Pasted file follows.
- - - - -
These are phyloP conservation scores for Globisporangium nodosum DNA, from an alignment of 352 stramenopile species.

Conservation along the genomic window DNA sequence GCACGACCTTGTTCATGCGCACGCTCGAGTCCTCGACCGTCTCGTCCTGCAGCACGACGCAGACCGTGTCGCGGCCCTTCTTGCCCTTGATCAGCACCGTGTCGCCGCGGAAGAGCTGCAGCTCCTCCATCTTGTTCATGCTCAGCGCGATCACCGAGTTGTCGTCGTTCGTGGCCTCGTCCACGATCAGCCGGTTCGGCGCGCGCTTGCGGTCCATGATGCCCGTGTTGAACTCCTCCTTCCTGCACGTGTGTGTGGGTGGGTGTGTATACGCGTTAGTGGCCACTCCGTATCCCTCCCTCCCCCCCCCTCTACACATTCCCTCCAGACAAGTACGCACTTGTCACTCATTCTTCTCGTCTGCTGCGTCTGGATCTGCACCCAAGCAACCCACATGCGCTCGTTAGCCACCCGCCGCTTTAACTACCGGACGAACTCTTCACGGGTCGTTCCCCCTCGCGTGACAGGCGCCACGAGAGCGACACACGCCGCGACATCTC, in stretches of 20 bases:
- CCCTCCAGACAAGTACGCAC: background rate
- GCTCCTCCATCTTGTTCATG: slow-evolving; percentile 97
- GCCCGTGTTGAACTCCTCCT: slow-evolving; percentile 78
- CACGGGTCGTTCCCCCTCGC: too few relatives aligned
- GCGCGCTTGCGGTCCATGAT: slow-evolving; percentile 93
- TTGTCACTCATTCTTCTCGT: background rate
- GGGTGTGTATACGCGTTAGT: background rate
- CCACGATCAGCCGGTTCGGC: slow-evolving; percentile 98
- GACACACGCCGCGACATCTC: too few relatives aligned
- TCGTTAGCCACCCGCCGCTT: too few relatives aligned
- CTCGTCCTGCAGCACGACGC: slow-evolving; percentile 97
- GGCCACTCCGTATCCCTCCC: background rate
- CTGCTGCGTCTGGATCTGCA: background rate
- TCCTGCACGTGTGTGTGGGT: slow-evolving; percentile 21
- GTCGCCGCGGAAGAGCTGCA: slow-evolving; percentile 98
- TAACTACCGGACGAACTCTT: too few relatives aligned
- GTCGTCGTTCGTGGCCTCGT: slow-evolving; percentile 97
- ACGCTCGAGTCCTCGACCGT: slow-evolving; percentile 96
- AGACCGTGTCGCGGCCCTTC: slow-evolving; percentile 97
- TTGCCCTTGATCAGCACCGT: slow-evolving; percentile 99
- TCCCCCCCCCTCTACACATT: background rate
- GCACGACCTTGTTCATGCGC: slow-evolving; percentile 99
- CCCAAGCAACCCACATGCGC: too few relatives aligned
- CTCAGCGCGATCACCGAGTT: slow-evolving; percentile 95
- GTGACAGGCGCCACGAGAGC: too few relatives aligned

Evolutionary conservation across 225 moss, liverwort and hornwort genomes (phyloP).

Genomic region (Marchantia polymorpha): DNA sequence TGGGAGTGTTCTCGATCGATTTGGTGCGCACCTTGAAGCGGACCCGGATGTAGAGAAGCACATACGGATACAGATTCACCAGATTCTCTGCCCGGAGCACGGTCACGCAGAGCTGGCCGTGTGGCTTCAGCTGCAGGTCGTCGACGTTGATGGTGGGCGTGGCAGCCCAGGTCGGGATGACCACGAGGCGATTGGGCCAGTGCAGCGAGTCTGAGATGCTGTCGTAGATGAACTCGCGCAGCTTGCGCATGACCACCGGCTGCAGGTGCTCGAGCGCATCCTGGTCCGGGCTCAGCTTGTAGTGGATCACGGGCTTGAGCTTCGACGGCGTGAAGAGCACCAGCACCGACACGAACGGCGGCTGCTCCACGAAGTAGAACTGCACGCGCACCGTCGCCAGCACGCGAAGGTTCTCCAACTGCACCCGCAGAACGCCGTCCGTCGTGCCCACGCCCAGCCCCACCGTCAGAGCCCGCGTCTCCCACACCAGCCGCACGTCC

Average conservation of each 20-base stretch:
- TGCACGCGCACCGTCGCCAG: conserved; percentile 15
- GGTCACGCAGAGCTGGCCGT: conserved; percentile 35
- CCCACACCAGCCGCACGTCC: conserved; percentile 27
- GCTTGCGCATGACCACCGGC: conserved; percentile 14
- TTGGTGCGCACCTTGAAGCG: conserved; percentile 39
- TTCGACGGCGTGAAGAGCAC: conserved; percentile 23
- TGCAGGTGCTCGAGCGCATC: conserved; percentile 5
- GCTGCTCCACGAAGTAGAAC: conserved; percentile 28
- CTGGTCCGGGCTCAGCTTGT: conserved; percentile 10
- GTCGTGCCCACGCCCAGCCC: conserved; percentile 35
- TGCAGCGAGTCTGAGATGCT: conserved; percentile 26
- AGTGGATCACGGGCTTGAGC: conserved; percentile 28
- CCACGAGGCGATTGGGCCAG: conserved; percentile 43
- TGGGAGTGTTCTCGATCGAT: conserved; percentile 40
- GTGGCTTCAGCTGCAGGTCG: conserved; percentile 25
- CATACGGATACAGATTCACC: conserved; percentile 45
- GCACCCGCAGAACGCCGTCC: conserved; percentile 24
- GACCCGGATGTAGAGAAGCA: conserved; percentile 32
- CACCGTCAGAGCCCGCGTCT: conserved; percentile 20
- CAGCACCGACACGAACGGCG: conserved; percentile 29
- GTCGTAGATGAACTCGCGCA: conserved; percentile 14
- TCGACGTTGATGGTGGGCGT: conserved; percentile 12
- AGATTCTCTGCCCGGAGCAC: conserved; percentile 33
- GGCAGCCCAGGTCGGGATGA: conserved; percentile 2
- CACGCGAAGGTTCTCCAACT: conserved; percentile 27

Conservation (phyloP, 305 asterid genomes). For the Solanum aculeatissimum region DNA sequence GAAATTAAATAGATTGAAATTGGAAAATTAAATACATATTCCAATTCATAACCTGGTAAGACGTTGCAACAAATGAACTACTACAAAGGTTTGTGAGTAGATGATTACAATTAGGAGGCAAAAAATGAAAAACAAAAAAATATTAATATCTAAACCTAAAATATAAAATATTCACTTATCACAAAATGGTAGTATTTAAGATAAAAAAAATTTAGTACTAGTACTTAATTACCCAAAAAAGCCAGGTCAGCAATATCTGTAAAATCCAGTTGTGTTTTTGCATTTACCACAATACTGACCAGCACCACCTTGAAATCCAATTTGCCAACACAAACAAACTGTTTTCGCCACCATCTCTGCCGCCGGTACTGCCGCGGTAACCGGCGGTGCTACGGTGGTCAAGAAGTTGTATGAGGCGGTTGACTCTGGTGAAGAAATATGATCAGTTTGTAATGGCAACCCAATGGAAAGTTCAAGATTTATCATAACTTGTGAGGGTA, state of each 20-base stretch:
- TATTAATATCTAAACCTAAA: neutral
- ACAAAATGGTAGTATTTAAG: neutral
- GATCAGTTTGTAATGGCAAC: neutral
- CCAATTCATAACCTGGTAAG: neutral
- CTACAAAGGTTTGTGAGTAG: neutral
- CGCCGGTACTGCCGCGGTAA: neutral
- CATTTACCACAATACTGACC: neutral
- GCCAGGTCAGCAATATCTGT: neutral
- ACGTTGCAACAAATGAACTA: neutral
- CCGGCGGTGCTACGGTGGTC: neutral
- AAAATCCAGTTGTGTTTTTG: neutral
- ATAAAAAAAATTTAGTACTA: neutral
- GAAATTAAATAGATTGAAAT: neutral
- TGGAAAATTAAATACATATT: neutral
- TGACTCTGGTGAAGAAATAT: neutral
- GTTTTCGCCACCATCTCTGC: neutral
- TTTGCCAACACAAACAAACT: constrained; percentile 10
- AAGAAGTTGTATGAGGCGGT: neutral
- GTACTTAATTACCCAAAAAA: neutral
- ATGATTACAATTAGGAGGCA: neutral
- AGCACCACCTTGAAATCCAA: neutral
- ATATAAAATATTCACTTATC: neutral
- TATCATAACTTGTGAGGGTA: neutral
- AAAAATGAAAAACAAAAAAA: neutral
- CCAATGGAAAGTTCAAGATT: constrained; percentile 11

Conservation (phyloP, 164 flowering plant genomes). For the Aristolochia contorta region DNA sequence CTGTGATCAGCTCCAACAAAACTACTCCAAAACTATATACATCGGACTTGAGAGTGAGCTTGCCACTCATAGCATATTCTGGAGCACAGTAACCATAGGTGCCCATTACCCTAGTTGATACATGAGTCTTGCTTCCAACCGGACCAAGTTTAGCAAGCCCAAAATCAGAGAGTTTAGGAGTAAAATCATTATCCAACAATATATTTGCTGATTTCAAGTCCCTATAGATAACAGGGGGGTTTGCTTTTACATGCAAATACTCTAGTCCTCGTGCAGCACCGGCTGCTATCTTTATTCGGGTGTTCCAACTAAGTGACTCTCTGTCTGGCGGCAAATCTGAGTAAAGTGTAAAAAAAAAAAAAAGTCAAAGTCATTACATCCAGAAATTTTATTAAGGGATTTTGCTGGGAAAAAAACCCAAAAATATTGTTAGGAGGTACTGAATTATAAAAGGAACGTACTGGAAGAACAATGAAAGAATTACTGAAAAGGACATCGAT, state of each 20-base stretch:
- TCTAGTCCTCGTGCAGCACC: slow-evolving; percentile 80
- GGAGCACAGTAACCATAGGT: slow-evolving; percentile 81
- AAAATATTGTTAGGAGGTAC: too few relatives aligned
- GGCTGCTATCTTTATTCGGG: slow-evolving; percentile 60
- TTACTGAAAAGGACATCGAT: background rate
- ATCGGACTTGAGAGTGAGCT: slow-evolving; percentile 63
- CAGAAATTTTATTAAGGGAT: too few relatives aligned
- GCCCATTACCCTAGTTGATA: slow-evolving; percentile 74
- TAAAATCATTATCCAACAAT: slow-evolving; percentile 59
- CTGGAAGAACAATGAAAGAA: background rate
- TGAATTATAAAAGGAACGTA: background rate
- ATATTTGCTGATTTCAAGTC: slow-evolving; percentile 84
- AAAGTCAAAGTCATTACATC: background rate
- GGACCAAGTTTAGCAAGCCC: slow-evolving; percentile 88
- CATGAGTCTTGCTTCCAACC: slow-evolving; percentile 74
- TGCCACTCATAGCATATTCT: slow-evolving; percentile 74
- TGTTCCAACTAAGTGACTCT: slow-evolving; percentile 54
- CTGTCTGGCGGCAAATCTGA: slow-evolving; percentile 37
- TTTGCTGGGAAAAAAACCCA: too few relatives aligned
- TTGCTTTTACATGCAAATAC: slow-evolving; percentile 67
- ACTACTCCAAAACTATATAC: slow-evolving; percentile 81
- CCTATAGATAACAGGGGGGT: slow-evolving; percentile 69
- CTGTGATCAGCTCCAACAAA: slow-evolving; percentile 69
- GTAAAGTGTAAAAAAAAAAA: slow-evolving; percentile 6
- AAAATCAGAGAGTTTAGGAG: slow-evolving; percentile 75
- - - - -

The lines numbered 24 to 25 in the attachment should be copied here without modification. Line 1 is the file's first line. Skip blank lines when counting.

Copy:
- GCACGACCTTGTTCATGCGC: slow-evolving; percentile 99
- CCCAAGCAACCCACATGCGC: too few relatives aligned